pull it off, Terminal Reality can.
am the bloody top of the food chain - Nocturne
of Nocturne is one of the finest video game pieces that
I have watched during my time at loonygames, ranking up there,
in my estimation, with Fallout
2 and Wipeout
III as an example of the heights of artistic achievement
that this fledgling medium can attain. Nocturne takes the
tradition of realist horror and sculpts it quite eloquently to
video game dimensions.
scene opens, two policemen search through a field of tall grass,
the cut of their uniforms indicating that we are watching newsreel
footage taken years ago, perhaps in the 1920s or 30s.
Suddenly a struggle breaks out, and the camera is shoved away...cut
to a womans body lying covered by spider web laced dirt
and patches of forest shadow. It seems that the strange earth
is giving up her hoarded dead as we see a frantically cataloged
series of blood impatterned bodies lying scattered across a curiously
empty landscape. And night is falling.
three basic movements to the opening, and this first
part, the argument if you will, is a stunningly atmospheric
introduction. By utilizing video and what looks like 16mm film,
the piece projects a creepy documentary feel that radiates a frightening
desperation. Like Texas Chainsaws farmhouse and the
video dream sequences of the abandoned church witnessing the rebirth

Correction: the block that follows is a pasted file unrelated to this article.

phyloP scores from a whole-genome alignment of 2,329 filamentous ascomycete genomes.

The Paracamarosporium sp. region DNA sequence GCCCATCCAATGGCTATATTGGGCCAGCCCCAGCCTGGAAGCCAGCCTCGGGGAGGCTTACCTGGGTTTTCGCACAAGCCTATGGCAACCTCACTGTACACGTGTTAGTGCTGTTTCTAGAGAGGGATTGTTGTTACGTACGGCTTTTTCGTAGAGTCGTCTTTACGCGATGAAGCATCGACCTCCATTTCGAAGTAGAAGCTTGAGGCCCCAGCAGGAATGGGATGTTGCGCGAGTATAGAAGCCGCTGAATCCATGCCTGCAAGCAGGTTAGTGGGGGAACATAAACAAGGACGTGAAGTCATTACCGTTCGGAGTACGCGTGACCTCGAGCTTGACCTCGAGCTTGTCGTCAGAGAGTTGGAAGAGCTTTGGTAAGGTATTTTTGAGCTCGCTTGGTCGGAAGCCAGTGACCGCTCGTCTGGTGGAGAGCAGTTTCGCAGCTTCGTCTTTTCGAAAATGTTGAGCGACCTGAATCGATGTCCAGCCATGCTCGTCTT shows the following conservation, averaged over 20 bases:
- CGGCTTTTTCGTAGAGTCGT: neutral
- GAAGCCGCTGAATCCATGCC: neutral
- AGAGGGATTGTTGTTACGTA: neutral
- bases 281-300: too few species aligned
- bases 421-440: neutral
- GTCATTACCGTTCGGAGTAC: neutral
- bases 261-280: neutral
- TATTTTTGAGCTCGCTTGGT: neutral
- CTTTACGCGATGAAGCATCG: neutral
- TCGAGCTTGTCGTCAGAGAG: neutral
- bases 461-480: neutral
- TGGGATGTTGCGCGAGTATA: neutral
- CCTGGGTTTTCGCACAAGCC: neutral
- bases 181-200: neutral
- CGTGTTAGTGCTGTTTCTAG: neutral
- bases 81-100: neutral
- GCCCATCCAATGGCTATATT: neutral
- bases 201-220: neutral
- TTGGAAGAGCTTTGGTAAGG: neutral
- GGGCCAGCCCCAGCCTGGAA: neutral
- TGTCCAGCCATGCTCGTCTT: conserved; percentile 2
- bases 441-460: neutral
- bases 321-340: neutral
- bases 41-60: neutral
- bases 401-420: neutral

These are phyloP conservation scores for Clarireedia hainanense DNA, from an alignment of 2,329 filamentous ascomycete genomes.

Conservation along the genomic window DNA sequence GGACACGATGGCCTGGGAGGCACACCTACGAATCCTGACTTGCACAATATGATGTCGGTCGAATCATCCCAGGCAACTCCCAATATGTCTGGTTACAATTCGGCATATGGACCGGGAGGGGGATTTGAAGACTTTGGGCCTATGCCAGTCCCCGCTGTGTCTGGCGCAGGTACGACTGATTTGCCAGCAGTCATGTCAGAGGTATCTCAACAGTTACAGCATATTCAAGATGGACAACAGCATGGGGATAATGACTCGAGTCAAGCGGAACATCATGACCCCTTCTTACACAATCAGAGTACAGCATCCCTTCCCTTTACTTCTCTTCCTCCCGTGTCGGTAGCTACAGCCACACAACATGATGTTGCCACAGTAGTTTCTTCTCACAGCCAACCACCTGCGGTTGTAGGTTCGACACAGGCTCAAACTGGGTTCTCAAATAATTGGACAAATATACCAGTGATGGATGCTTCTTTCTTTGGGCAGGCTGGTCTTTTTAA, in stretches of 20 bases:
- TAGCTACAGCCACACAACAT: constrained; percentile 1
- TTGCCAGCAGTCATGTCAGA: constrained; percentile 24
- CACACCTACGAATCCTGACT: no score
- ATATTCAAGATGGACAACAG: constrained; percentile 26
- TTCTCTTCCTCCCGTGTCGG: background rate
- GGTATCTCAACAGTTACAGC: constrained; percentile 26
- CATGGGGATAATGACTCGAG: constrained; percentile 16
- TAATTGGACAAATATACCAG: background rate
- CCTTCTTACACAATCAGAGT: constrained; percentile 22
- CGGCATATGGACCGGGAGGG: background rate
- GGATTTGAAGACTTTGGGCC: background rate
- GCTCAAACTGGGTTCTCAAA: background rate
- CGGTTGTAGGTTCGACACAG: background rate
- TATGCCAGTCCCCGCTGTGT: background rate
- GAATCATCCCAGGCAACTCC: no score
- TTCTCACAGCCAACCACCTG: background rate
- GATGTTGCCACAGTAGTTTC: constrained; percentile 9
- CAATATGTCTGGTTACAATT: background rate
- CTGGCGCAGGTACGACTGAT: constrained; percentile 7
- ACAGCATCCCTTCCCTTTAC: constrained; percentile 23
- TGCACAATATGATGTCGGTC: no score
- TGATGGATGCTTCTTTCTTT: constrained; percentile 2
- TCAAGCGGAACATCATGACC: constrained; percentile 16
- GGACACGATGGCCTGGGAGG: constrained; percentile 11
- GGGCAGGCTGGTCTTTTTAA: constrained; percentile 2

of an ancient evil in John Carpenters Prince of Darkness,
what is so disturbing is that these overgrown fields and reedy streams
are so recognizable yet that the moment you recognize them they
are rendered suddenly untranslatable. Even the use of
the police adds to this unsettling feeling, the assumption being
that they can maintain order. When that trust is violated, particularly
by less than normal means, there is a deep sense of having lost
any hope of being saved by an authority that, whether we like it
or not, most people look to in the end for some kind of final reassurance
(this might account for some of X-Files popularity and certainly
speaks to Dan OBannons comic yet frightening Return
of the Living Dead where we get to see just how graphically
the cavalry can be overwhelmed).
of Nocturne, however, seem quite up to the task. The second
movement finds us introduced to the agents of Spookhouse, the government
agency dedicated to battling the darkness. The characters and their
designs recalled two comic series, Mike Mignolas truly excellent
Hellboy and Steven Seagle and Matt Wagners Sandman Mystery
Theatre, the latter reflected quite heavily in the Stranger, the
be-goggled, fedora wearing, grim faced star of these proceedings.
Now, I am not suggesting that the gang behind Nocturne even